There are so many reasons why having Nigel Farage as an MP would be toxic for South Thanet, my home, and not just because of his politics.
In a constituency with the highest levels of unemployment in the South-east and the highest level of deprivation in the Kent districts, it is clear why Ukip and its pledge to get back British jobs for British people is appealing. But to this 18-year-old with a keen interest in politics, I believe it would be a negative outcome.
South Thanet does not need a person who prides himself on his drinking in pubs but someone who can change the outlook of local people, defusing their hostilities towards Romanians and other immigrants.
It seems as if the main problem isn't so much Farage but that the people from my area feel as if the only party which could represent them is one of intolerance and prejudice; that they are stuck in a mindset which says the only reason they are unemployed is because non-British people have taken all the jobs. However, in verbalising these thoughts, Farage is strengthening these fears and causing them to increase.
Mild racists preaching views of inequality – if this is truly where politics and Britain are headed, then I fear for the future. I fear that our country, after coming so far in terms of equality, will end up socially backwards; that there will be a furthering of political disenchantment, something we cannot afford to let happen. Ukip's future could impact on mine.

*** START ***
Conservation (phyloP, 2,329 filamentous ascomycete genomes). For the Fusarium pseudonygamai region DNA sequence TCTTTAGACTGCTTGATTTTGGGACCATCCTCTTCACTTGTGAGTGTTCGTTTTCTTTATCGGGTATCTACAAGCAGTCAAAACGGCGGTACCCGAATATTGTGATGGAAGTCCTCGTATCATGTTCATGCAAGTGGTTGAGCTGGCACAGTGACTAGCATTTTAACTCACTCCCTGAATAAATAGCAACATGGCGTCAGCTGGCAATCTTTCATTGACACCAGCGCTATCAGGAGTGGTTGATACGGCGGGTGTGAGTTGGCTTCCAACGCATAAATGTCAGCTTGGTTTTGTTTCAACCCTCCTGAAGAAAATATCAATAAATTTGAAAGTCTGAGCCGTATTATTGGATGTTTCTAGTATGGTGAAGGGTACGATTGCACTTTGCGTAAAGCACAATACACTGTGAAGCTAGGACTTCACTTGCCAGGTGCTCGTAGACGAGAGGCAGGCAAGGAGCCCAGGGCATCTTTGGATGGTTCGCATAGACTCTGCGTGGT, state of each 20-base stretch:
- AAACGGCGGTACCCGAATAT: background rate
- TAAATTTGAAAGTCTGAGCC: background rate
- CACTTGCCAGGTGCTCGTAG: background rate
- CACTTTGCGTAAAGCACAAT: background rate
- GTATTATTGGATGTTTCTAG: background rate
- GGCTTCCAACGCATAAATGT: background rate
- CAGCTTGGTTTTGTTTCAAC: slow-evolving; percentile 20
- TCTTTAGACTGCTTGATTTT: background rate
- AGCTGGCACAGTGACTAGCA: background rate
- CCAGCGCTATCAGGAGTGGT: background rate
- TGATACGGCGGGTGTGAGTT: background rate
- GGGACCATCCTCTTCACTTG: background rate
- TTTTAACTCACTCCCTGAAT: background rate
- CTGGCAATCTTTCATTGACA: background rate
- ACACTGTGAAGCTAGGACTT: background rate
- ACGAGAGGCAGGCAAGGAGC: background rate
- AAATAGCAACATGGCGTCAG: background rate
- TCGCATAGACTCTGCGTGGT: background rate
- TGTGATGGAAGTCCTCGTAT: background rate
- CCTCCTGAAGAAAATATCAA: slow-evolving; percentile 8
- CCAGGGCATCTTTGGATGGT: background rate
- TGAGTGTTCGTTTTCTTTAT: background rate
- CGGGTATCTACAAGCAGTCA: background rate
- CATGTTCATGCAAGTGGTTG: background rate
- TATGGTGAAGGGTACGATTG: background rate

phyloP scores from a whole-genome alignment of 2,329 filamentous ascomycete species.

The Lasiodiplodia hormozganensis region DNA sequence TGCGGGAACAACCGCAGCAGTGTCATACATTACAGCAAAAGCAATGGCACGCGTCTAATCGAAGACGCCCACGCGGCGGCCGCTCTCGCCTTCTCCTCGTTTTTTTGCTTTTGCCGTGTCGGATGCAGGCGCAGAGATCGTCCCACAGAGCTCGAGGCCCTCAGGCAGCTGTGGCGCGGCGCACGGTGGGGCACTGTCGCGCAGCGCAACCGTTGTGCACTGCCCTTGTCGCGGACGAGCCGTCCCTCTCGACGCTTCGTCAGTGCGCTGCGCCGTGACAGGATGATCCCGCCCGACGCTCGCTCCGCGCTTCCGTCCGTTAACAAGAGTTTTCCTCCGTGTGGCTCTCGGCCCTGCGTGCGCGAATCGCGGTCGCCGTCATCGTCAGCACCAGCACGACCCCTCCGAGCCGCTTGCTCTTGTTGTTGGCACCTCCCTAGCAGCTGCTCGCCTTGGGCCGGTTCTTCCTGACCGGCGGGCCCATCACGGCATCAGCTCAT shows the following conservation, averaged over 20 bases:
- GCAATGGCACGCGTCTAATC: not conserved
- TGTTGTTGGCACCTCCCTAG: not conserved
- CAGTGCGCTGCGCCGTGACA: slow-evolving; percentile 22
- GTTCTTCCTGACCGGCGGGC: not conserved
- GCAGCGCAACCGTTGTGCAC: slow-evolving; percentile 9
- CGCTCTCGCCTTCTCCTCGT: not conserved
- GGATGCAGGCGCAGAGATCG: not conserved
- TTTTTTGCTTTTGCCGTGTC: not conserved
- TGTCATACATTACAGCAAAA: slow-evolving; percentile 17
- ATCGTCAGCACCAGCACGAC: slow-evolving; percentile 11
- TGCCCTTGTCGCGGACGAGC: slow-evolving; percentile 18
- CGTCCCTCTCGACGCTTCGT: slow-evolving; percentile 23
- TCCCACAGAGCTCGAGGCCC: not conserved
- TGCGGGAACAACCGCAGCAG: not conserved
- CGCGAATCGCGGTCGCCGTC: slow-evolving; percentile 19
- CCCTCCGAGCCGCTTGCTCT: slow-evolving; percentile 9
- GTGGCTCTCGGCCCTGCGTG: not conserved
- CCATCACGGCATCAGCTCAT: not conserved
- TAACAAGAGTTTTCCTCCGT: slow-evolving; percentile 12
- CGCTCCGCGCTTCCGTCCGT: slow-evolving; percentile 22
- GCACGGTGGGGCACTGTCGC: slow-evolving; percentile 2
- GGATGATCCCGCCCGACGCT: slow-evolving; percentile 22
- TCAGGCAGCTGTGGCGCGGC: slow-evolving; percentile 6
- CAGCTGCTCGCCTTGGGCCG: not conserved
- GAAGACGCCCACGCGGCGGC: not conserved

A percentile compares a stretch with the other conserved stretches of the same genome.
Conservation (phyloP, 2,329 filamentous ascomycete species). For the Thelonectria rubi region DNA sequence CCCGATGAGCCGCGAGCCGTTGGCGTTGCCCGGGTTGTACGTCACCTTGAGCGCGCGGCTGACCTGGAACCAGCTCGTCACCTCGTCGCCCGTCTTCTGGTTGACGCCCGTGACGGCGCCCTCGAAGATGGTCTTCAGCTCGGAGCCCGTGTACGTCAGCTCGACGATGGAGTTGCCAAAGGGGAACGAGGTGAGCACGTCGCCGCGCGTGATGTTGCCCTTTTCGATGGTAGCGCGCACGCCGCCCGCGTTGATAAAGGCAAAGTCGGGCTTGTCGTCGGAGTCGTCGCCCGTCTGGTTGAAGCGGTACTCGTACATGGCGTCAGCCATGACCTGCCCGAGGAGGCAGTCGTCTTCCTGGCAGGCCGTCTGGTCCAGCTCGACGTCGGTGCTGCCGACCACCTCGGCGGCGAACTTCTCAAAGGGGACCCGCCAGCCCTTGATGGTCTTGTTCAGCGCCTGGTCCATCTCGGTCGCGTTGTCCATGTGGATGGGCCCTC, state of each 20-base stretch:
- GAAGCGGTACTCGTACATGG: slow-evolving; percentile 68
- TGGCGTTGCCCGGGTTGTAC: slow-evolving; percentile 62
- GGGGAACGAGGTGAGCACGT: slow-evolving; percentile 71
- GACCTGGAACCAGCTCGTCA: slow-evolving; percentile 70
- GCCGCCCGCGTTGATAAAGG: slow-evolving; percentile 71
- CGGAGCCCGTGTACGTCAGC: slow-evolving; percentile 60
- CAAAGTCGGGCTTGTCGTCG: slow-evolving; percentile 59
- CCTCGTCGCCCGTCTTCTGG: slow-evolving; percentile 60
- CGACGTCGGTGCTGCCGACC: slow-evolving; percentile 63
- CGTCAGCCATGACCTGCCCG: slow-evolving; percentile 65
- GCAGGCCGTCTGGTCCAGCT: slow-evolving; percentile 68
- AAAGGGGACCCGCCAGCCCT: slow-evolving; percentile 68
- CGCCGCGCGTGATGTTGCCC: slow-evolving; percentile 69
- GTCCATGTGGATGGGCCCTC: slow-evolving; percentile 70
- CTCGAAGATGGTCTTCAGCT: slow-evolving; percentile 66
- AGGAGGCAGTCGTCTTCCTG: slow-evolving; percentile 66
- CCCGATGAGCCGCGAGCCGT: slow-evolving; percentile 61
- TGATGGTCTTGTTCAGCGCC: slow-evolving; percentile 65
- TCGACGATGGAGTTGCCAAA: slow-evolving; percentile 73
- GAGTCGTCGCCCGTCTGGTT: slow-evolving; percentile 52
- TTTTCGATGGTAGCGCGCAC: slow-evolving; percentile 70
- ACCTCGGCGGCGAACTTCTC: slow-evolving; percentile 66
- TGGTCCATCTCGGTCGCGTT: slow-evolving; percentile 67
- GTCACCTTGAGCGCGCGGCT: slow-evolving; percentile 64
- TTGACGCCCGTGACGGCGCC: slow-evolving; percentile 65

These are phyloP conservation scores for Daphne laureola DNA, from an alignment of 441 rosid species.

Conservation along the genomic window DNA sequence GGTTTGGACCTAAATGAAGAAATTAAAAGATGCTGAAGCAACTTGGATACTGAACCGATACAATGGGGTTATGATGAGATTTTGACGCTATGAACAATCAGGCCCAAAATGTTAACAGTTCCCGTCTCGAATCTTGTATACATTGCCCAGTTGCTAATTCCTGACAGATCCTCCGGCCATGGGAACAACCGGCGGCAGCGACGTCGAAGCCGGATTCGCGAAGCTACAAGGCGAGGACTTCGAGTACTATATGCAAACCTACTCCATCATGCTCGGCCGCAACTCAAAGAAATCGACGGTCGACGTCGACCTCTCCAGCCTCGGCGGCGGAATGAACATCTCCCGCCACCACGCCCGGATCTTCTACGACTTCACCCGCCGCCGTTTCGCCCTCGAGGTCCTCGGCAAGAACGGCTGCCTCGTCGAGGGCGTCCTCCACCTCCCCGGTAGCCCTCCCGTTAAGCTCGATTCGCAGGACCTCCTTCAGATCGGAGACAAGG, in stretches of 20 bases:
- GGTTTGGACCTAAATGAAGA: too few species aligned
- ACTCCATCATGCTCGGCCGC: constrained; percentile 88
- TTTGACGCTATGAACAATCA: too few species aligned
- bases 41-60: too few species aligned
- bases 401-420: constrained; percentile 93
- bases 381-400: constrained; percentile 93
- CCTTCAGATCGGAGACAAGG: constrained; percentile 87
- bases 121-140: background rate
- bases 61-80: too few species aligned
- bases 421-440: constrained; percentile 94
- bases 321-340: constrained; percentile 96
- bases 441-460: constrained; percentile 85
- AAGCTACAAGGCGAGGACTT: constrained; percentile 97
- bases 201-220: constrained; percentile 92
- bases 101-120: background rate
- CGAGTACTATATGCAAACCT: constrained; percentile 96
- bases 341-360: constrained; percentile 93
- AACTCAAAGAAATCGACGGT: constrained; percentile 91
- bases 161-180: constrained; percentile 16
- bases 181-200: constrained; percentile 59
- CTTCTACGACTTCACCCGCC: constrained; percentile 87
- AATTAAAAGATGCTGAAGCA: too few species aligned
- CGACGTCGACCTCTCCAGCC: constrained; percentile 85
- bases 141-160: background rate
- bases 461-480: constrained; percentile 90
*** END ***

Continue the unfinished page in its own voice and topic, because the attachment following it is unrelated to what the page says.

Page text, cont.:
I intend to study politics at university, so, before the European elections, when Farage held a rally in Margate, my friend and I went to hear what he had to say, away from the media spotlight. Naively, we believed that it would be an open meeting and that other non-Ukippers would have come to hear him, but we seemed to be the only two there.
Surrounded by mainly middle-aged, white men and a few women, we felt out of place. But we became even more uncomfortable when Farage finally took to the stage. The standing ovations were so unsettling that we wanted the floor to open up and swallow us. Strangely, his racist remark about not wanting to live next door to Romanians, which he had publicly explained away as being down to "tiredness", was repeated during the rally, eliciting another ovation.
Despite our unease, it was hard to look away: Nigel Farage's ability as a public speaker is incredible. There was something very 1930s about it all. This man's every sentence had his audience wrapped around his little finger. He seemed to be indoctrinating them with every word.
The more platforms Farage is given on which to display this rhetoric and warped charisma, the more those who feel disenfranchised and silenced will support him; and the more fear will be caused. I fervently hope Thanet doesn't become a Ukip seat.